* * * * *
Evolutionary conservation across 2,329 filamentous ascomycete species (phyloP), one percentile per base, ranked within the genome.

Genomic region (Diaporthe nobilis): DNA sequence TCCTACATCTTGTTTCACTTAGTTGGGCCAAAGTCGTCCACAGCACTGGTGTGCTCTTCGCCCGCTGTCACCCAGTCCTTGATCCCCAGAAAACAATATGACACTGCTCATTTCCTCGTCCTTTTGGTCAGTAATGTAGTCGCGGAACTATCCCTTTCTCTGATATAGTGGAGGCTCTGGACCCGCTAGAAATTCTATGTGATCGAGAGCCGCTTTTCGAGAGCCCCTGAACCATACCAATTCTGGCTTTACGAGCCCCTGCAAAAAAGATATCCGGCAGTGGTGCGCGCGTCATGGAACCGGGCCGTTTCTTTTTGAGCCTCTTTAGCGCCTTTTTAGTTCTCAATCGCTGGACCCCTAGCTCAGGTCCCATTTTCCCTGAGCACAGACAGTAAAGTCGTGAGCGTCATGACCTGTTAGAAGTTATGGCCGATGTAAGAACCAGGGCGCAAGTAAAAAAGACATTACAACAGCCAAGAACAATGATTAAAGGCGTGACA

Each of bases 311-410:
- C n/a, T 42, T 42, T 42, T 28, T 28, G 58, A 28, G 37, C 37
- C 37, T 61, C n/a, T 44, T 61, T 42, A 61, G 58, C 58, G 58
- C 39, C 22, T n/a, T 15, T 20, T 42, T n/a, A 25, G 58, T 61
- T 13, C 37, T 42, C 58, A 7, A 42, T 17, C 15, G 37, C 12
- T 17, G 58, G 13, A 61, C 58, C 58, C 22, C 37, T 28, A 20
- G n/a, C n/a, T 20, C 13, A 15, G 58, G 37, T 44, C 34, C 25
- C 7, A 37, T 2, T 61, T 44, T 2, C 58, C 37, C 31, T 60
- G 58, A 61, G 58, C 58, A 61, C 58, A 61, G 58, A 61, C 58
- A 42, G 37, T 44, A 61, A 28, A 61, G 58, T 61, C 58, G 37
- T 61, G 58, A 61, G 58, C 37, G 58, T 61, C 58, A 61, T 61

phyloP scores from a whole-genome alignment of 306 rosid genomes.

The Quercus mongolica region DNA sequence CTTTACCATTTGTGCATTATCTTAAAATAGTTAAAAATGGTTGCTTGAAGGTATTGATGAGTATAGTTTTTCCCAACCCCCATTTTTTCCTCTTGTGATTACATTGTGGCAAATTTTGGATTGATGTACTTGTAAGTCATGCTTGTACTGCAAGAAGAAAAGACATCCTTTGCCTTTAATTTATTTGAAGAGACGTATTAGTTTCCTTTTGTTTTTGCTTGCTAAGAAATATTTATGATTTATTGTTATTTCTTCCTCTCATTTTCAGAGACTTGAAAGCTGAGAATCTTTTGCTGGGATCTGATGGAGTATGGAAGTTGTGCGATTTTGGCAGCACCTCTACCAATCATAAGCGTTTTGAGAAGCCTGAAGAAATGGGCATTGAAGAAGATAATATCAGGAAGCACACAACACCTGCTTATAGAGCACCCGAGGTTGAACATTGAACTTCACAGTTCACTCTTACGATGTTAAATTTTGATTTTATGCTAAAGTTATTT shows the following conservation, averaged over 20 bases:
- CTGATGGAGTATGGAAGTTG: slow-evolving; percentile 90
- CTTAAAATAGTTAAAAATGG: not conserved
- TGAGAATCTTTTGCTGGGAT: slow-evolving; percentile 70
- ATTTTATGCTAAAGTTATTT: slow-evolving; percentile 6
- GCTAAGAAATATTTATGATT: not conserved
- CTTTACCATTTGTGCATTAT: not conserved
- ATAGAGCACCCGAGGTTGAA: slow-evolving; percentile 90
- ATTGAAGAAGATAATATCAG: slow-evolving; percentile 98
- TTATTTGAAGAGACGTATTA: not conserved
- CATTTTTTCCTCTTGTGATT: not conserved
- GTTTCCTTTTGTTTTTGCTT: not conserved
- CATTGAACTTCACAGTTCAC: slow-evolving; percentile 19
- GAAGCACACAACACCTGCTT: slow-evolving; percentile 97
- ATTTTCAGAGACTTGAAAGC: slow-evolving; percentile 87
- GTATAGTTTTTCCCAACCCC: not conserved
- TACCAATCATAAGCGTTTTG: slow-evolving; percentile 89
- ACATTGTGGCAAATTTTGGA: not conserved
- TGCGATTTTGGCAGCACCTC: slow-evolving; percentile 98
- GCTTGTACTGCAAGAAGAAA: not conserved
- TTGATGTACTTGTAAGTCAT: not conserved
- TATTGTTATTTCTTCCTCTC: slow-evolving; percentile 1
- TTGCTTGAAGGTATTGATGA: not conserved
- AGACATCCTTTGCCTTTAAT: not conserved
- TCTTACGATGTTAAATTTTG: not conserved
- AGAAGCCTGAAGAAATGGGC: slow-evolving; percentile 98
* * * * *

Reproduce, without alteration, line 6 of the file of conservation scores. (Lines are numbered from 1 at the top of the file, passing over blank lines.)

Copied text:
- C 39, C 22, T n/a, T 15, T 20, T 42, T n/a, A 25, G 58, T 61